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Renita Jablonski: One of the financial terms we heard a lot last year was "credit default swaps." The demise of Lehman Brothers and the bailout of AIG are a couple of the disasters blamed on credit default swaps. The market for them is unregulated, but probably not for much longer. Federal legislation is expected to be introduced this month to rein in the $58 trillion market. Janet Babin reports from the Marketplace Innovations Desk at North Carolina Public Radio:
Janet Babin: Credit default swaps are kind of like shorting stock. They're a bet that a mortgage-backed security will go belly up and to buy one you don't even need to own the security.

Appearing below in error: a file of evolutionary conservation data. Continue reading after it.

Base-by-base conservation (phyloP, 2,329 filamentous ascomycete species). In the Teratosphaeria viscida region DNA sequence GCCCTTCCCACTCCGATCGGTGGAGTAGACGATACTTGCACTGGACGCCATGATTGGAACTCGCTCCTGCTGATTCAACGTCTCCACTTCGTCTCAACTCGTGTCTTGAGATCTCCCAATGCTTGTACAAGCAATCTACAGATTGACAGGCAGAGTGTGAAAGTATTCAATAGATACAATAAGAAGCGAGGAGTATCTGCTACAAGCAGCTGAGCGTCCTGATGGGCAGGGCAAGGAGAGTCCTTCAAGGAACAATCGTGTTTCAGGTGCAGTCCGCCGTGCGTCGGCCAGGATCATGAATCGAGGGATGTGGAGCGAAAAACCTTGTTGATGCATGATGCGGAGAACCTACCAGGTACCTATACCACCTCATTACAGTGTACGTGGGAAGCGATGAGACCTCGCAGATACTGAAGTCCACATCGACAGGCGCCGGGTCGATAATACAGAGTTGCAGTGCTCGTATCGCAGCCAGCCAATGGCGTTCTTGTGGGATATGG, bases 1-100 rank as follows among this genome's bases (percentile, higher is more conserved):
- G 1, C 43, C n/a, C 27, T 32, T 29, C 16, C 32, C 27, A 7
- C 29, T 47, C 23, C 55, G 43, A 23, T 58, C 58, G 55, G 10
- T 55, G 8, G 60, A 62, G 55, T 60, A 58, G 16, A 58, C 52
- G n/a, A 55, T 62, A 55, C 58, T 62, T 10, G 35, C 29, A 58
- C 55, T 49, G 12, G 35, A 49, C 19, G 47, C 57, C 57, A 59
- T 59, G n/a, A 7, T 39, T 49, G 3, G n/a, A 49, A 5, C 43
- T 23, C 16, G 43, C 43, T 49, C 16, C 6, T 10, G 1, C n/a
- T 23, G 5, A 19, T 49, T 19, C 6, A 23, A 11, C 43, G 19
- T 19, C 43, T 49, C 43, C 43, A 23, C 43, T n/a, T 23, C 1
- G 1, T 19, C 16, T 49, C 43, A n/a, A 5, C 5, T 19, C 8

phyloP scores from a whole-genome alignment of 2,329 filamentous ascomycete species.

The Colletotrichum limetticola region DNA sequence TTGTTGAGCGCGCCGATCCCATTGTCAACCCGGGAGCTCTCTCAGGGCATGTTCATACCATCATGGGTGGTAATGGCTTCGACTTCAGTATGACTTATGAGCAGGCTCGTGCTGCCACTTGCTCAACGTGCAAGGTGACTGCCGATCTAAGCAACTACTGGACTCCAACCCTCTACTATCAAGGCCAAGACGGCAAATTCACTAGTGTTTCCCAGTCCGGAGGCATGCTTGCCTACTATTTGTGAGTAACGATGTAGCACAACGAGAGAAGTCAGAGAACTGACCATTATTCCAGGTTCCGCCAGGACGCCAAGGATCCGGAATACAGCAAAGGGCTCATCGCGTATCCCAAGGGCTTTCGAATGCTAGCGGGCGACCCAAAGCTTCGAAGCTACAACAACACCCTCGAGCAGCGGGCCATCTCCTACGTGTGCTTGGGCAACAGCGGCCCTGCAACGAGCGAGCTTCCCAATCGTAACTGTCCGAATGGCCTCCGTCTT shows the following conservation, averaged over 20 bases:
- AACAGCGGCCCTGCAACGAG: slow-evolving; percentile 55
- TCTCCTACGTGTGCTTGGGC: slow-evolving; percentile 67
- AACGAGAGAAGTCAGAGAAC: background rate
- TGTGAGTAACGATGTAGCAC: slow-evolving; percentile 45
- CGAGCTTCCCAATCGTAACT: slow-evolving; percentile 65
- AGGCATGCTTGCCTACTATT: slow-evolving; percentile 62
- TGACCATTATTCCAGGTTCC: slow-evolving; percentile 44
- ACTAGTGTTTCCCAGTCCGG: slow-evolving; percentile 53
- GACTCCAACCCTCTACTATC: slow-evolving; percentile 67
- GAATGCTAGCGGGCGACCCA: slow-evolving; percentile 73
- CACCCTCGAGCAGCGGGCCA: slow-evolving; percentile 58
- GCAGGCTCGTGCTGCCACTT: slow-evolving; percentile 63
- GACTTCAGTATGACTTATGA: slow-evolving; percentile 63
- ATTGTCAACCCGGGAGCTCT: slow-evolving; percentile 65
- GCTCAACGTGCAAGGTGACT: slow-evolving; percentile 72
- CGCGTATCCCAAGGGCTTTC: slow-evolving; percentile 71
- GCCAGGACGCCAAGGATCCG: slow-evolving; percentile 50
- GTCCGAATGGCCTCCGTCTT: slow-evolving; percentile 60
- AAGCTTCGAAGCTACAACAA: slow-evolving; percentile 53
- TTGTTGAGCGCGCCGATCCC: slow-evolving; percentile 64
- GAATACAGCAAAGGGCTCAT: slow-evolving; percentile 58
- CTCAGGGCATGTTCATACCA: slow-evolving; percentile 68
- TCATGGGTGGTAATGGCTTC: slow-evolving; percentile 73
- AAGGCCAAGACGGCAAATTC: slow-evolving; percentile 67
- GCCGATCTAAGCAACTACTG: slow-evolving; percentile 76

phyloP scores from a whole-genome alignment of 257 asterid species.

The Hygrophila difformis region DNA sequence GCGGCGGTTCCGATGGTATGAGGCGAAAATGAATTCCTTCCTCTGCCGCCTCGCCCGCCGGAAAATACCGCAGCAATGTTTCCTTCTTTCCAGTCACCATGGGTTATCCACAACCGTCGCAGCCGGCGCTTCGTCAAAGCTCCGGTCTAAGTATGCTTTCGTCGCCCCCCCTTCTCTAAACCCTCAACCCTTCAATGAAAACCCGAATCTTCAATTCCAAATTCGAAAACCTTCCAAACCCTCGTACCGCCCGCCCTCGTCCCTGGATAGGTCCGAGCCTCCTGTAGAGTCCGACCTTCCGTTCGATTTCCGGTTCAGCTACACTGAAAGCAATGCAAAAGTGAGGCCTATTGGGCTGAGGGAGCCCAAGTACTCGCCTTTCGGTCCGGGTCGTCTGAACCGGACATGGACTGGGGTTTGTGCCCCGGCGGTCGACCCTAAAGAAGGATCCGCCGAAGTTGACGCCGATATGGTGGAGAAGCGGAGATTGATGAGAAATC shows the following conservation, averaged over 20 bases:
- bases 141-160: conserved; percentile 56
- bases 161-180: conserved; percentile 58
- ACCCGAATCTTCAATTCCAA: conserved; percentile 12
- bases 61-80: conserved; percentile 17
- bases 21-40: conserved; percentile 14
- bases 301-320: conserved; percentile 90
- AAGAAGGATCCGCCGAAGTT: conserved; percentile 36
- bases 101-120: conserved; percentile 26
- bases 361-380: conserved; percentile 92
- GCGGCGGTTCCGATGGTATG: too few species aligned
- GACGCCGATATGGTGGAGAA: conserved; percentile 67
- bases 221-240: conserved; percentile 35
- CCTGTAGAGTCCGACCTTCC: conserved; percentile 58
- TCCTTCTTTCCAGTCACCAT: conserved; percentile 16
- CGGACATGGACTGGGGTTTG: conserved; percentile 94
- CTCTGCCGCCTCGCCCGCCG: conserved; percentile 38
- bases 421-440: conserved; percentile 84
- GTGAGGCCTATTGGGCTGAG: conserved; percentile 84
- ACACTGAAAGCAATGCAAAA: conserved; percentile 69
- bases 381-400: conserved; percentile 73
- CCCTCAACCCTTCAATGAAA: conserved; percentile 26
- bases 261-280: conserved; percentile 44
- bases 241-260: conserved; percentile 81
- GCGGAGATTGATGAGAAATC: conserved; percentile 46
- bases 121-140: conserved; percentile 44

And that could potentially lead people to manipulate the market. The Securities and Exchange Commission is now creating a credit default swap database to look for dodgy sales. Some congressmen back a bill that would mandate a CDS clearing house.
Professor Bill Brown at Duke Law School is all for it. He says more regulation will save credit default swaps, and he thinks they should be saved:
Bill Brown: It's a great financial innovation. They facilitate transactions, yet like a lot of things, if a bad carpenter uses it, a bad carpenter's going to make mistakes.
And it's not just the Feds. New York regulators have also promised additional oversight.
I'm Janet Babin for Marketplace.